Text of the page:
Magazine article Science News

Branching Out: Semiconducting Nanotrees Could Boost Electronics

Magazine article Science News

Branching Out: Semiconducting Nanotrees Could Boost Electronics

Article excerpt

Future electronic devices could contain forests of nanoscale trees, suggests a new study by researchers in Sweden. The research builds on work with semiconducting nanowires that are being developed in many laboratories for applications ranging from computer circuits to biomedical sensors (SN: 2/9/02, p. 83). Devices made from versatile nanowires could be faster and more powerful than today's electronic gadgetry.

In an effort to add new capabilities to nanowires, Lars Samuelson and his colleagues at Lund University in Sweden report a technique for growing treelike structures out of semiconducting materials.

The Lund team first deposits gold particles that are 40 to 70 nanometers in diameter on a small wafer of gallium phosphide. The researchers then place the wafer inside a chamber and feed in a mixture of gases that supplies the raw materials for the trees. Gradually, vertical wires of gallium phosphide grow underneath each gold particle. These gold-tipped wires, measuring only a couple microns in length, serve as trunks.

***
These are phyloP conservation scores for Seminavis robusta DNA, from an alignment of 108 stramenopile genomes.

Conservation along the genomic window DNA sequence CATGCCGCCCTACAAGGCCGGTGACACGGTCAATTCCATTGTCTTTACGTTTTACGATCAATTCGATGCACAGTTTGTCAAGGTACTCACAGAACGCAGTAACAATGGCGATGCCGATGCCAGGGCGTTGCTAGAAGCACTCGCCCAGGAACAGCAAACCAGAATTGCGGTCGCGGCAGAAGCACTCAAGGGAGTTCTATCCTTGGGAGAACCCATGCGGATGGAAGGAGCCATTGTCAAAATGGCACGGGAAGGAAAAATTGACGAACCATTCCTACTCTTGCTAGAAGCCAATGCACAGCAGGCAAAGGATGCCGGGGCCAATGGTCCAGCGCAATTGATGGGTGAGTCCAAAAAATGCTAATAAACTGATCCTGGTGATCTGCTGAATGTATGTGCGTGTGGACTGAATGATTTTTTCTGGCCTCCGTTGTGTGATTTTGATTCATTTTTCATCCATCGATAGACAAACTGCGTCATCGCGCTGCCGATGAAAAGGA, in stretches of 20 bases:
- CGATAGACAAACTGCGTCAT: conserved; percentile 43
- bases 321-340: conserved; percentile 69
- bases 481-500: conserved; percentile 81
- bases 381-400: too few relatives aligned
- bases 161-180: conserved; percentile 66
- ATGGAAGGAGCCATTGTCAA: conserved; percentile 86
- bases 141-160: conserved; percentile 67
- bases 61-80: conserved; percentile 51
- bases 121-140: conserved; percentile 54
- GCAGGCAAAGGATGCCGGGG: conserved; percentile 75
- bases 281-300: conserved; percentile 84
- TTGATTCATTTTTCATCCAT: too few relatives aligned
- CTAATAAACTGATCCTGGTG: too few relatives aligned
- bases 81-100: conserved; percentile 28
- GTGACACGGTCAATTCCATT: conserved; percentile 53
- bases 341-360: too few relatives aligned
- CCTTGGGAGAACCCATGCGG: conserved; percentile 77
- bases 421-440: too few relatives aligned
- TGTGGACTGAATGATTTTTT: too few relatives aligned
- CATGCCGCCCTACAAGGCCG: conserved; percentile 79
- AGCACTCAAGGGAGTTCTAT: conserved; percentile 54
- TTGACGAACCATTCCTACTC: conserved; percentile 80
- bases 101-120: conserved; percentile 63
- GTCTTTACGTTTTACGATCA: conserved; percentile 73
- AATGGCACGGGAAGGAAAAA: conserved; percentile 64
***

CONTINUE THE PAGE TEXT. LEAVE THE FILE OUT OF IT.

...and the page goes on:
To create the branches, the researchers spray gold particles smaller than the original ones onto the trunks and again expose the material to the gas mixture. From each of these gold particles emerges a long branch of gallium phosphide. By controlling the size and number of the small gold particles, Samuelson and his colleagues can determine the width of each branch and the density of branches on each trunk.

The researchers also report in the June Nature Materials that they could grow trees made up of different materials by simply changing the mixture of chemicals in the gases added to the growth chamber. …

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